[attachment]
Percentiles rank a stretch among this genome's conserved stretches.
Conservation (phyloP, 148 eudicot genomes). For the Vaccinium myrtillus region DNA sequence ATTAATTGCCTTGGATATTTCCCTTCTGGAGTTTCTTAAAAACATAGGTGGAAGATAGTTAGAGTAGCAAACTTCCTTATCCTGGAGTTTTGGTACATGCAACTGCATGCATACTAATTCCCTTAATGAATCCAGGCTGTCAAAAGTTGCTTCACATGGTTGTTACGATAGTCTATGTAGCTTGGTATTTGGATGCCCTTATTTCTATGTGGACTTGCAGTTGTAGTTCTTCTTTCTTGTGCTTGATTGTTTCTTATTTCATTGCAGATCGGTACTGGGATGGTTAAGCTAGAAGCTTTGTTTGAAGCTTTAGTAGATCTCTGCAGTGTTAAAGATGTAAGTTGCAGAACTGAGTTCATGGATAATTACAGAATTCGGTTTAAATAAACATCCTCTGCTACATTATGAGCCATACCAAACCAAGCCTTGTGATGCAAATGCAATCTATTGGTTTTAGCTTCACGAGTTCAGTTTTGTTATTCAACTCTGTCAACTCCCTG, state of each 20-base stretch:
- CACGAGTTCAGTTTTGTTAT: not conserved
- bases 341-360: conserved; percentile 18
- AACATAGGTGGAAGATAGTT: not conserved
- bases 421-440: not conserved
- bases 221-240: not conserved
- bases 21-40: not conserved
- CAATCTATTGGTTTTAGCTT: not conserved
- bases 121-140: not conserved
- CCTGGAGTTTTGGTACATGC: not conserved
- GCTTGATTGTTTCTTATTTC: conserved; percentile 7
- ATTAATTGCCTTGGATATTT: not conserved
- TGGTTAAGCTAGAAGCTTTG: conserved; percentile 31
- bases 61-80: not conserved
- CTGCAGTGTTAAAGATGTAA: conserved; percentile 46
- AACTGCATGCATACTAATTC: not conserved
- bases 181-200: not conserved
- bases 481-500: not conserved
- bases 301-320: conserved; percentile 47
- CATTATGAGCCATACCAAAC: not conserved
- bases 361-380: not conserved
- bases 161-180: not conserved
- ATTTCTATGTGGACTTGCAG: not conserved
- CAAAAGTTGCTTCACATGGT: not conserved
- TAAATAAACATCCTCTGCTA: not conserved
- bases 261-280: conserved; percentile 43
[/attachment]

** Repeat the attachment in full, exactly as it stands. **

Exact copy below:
Percentiles rank a stretch among this genome's conserved stretches.
Conservation (phyloP, 148 eudicot genomes). For the Vaccinium myrtillus region DNA sequence ATTAATTGCCTTGGATATTTCCCTTCTGGAGTTTCTTAAAAACATAGGTGGAAGATAGTTAGAGTAGCAAACTTCCTTATCCTGGAGTTTTGGTACATGCAACTGCATGCATACTAATTCCCTTAATGAATCCAGGCTGTCAAAAGTTGCTTCACATGGTTGTTACGATAGTCTATGTAGCTTGGTATTTGGATGCCCTTATTTCTATGTGGACTTGCAGTTGTAGTTCTTCTTTCTTGTGCTTGATTGTTTCTTATTTCATTGCAGATCGGTACTGGGATGGTTAAGCTAGAAGCTTTGTTTGAAGCTTTAGTAGATCTCTGCAGTGTTAAAGATGTAAGTTGCAGAACTGAGTTCATGGATAATTACAGAATTCGGTTTAAATAAACATCCTCTGCTACATTATGAGCCATACCAAACCAAGCCTTGTGATGCAAATGCAATCTATTGGTTTTAGCTTCACGAGTTCAGTTTTGTTATTCAACTCTGTCAACTCCCTG, state of each 20-base stretch:
- CACGAGTTCAGTTTTGTTAT: not conserved
- bases 341-360: conserved; percentile 18
- AACATAGGTGGAAGATAGTT: not conserved
- bases 421-440: not conserved
- bases 221-240: not conserved
- bases 21-40: not conserved
- CAATCTATTGGTTTTAGCTT: not conserved
- bases 121-140: not conserved
- CCTGGAGTTTTGGTACATGC: not conserved
- GCTTGATTGTTTCTTATTTC: conserved; percentile 7
- ATTAATTGCCTTGGATATTT: not conserved
- TGGTTAAGCTAGAAGCTTTG: conserved; percentile 31
- bases 61-80: not conserved
- CTGCAGTGTTAAAGATGTAA: conserved; percentile 46
- AACTGCATGCATACTAATTC: not conserved
- bases 181-200: not conserved
- bases 481-500: not conserved
- bases 301-320: conserved; percentile 47
- CATTATGAGCCATACCAAAC: not conserved
- bases 361-380: not conserved
- bases 161-180: not conserved
- ATTTCTATGTGGACTTGCAG: not conserved
- CAAAAGTTGCTTCACATGGT: not conserved
- TAAATAAACATCCTCTGCTA: not conserved
- bases 261-280: conserved; percentile 43